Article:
Closing Plenary
2001 World Conference against A & H Bombs-Nagasaki
August 9, 2001

Corazon Fabros
Nuclear Free Philippines Coalition

Honored guests and friends in the peace movement:

As I listened to Mr. Senji Yamaguchi the other day, and to Hideko Matsuya and Shimohira-san last night, I had mixed feelings of sadness, anger, gratitude and hope. Sadness - because no one or nothing can ever bring back the light and the future that was taken away from them on these fateful days. Anger - because the perpetrator of that heinous crime remains unrepentant until today and continues to pursue nuclear weapons development. Gratitude - for it is their stories that will continue to energize us when the sailing gets rough. It is their stories that will continue to inspire us to remain faithful to our commitment to peace and justice. Hope - because the younger generation have listened and are responding with enthusiasm, creativity and unwavering commitment.

It is always with a sense of hope and a source of inspiration to witness the emergence of strong civil society movements in many parts of the world in varying degrees of militancy, but always with a strong sense of commitment to achieve their goals through peaceful and non-violent means. The Philippines is a model of this phenomenon to which scholars have attributed the peoplefs non-violent uprisings of EDSA 1 (1986) and recently, EDSA 2 (2001). This process is marked by the emergence of a wide array of voluntary associations of citizens which have grown and created networks of their own, that make them key players as well in the unfolding drama in local and international relations that we witness in the course of our work. Drawn from various social classes, representing diverse social movements across nations, personified by the nongovernmental organizations and grassroots peoplefs movements that has given life and nurtured different struggles and campaigns.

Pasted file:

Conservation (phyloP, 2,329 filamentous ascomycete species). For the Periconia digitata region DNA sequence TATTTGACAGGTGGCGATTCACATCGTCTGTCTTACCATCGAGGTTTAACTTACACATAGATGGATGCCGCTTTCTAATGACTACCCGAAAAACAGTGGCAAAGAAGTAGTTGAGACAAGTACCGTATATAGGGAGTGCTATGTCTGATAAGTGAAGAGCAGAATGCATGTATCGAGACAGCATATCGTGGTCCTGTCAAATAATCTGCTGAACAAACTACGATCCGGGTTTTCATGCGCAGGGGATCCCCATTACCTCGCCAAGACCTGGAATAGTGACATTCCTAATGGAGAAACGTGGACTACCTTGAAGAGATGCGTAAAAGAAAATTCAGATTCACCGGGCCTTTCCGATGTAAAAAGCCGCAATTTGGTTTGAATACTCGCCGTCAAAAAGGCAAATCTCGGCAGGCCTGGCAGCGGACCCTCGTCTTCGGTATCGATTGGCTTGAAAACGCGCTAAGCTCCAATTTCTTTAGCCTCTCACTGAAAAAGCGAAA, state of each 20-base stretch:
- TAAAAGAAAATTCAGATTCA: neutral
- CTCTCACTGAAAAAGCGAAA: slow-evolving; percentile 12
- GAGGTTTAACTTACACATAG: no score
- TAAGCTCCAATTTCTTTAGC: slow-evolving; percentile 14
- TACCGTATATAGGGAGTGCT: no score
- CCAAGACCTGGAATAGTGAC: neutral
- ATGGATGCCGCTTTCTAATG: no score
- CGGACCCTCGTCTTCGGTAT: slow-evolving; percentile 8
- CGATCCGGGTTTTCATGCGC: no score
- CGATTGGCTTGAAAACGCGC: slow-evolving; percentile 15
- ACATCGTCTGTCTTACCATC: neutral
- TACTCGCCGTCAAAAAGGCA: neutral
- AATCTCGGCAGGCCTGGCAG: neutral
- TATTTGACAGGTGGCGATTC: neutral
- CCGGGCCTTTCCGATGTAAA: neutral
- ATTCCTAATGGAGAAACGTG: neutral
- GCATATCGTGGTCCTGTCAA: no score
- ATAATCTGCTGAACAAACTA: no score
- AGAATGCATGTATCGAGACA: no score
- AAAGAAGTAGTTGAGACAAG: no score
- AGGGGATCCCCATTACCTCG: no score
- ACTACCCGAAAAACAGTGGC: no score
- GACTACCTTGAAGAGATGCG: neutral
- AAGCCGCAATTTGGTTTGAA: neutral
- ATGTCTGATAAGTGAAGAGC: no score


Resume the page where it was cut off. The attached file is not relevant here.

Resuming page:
These are the groups that resist trade policies that cater to the profit-oriented transnational business at the expense of the poor and the marginalized communities. These are the movements that challenge authoritarian regimes. These are the citizens who organize barricades to stop the plunder of their forests or to prevent bulldozers from reducing farms and communities into playgrounds of the rich, the powerful and the foreign intruder. These are the men and women and children who will put their lives in the line of fire to stop a foreign power such as the United States from continuously transforming their lands and seas into virtual war zones and minefield of toxic and hazardous chemicals making their lands and seas unfit for human habitation. These are the people who rage at the rape and abuse of their women and children and demand that justice be rendered.

The campaign for nuclear abolition, as well as the rejection of U.S. military presence and its impact on our communities and environments should be part of the peoplesf movement for justice, freedom, and peace.

Activists and peace workers like you and me will continue to be energized and inspired by all the powerful expressions of rage, hope for justice, and the promise of a continuing struggle until victory is attained.

I leave you today with a renewed commitment for continued solidarity in your struggles.

To the 2001 Wolrd Conference against A & H Bombs